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More Famine Than Feast : Focusing on the Flawed 'Dinner Party' Undermines 'Sexual Politics'


"Sexual Politics: Judy Chicago's 'Dinner Party' in Feminist Art History" is the worst exhibition I've seen in a Los Angeles museum in many a moon. It's a shame, too, given the significance of the show's subject.

Arguably, feminism has been the most influential and momentous social movement for American art since the 1960s. One reason for its pervasive influence is a matter of affinity: Contemporary feminism began as an insurrection within the middle class, which in our century has also been the locus from which most Modernist artists have come.

Whatever the reasons, though, the success of feminist thought as an operative engine within current artistic discourse is inarguable. Feminist principles are today fundamental to the very idea of a Postmodern culture, which means to up-end the established and confining hierarchies of the patriarchal past.

And recent feminism, despite the caricatures offered by its conservative and reactionary enemies, has never been monolithic. This show rightly acknowledges that in the 1970s the movement searched for a unified female identity that could describe the essence of woman; in the 1980s it shifted to a complex analysis of how gender has been socially constructed; and today it seeks a more polymorphous understanding, which can accommodate the widest possible range of differences.

Still, "Sexual Politics" is a fiasco. And not only because it uses a failed work of art as its fulcrum.

Judy Chicago's notorious sculpture of a big, triangular feast table set for a gathering of 39 celebrated historical women famously began an international tour in 1979 that enjoyed great popular success, while enduring nearly universal Bronx cheers from art critics and feminists alike. Now the work has been foolishly trotted out at the UCLA/Armand Hammer Museum of Art as the catalyst for a look at feminist issues from the last quarter-century.

What a blunder.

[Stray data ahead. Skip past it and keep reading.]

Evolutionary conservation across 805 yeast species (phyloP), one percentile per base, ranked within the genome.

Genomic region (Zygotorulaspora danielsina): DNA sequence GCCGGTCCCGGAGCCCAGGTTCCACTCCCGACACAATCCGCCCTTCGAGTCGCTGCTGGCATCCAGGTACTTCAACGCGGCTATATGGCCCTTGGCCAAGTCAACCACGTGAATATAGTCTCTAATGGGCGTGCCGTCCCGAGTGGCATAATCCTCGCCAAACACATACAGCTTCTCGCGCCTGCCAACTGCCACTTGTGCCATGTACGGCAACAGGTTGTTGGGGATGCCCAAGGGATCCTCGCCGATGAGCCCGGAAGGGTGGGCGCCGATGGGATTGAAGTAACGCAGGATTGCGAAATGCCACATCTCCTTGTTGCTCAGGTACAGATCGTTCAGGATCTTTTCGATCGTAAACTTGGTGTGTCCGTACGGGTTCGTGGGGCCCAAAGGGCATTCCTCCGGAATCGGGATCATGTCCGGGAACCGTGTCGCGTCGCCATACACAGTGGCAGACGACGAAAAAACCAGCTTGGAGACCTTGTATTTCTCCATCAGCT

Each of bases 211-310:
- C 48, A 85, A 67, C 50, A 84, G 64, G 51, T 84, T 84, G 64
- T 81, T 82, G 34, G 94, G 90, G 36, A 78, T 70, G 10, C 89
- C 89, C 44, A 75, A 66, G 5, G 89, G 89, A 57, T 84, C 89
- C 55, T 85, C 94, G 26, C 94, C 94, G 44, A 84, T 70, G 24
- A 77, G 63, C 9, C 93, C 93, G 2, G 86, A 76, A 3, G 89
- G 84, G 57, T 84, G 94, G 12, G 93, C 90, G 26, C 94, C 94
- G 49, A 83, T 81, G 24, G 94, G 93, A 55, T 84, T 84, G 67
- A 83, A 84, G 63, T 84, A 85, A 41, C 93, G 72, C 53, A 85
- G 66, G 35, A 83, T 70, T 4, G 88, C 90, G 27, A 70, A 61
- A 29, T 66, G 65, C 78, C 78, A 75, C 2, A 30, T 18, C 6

As art created as an educational or didactic tool for political reform, "The Dinner Party" (1974-1979) is agit-prop. Chicago's work took its place in a venerable 20th century lineage that began around 1917 with the agit-prop kiosks, trains, posters, banners, broadsheets, festivals and such designed by El Lissitzky, Kasimir Malevich, Liubov Popova, Alexander Rodchenko and other well-known and anonymous Russian artists.

Yet an unbridgeable gap separates Chicago's work from such extraordinary predecessors. Agit-prop is fervently anti-institutional, but "The Dinner Party" was conceived to be a monument. Monuments represent the opposite of anti-institutional ideals--they mean to establish for posterity a political perspective. Chicago's "agit-prop monument" is a crass and self-important oxymoron, which partly explains the horrible divisiveness of its reception.

Chicago's sculpture has long been denounced as politically retrogressive, for merely replacing men with women in its exaltation of Heroic Cultural Ancestors. Rather than a typical legacy of Plato to Picasso, "The Dinner Party" gives us a lineage from the Primordial Goddess to Georgia O'Keeffe. But the institutionalized power of enforcing a hierarchy remains intact.

Guest curator Amelia Jones, associate professor of contemporary art and theory and the history of photography at UC Riverside, is certainly careful to hedge her bets about the work. She refuses a wholehearted embrace of it in her catalog essay and she further cautions against making "The Dinner Party" a touchstone for feminism. She seems to want it both ways--a historical presentation in which Chicago is, and is not, the fulcrum.

In truth her show is overwhelmed by Chicago's work. In addition to the monumental sculpture, which occupies its own makeshift space on the museum's ground floor, the upstairs rooms feature 28 Chicago sculptures, paintings and mixed-media works, scattered among just 71 by other artists, most of whom are represented by a single example.

Five of the seven catalog essays are also devoted to Chicago's art. (The best is Laura Meyer's illuminating look at Chicago's pre-"Dinner Party" painting and sculpture in the context of 1960s finish-fetish art.) Curatorial caveats aside, Chicago is the inescapable centerpiece.


Given the notoriety of "The Dinner Party," not to mention that it has never before been shown in L.A., where it was made, it was probably curatorially naive to think all eyes would not be riveted on the sculpture, at the expense of the work by the 56 other artists in the show. (One artist--June Wayne--withdrew her work after the catalog went to press but before the show opened because she disagreed with the focus of the exhibition.) The other art covers the waterfront in terms of interest, but overall the checklist is a mess.

Two absences are most shocking. There is no sculpture by Lee Bontecou and no video art by anyone.

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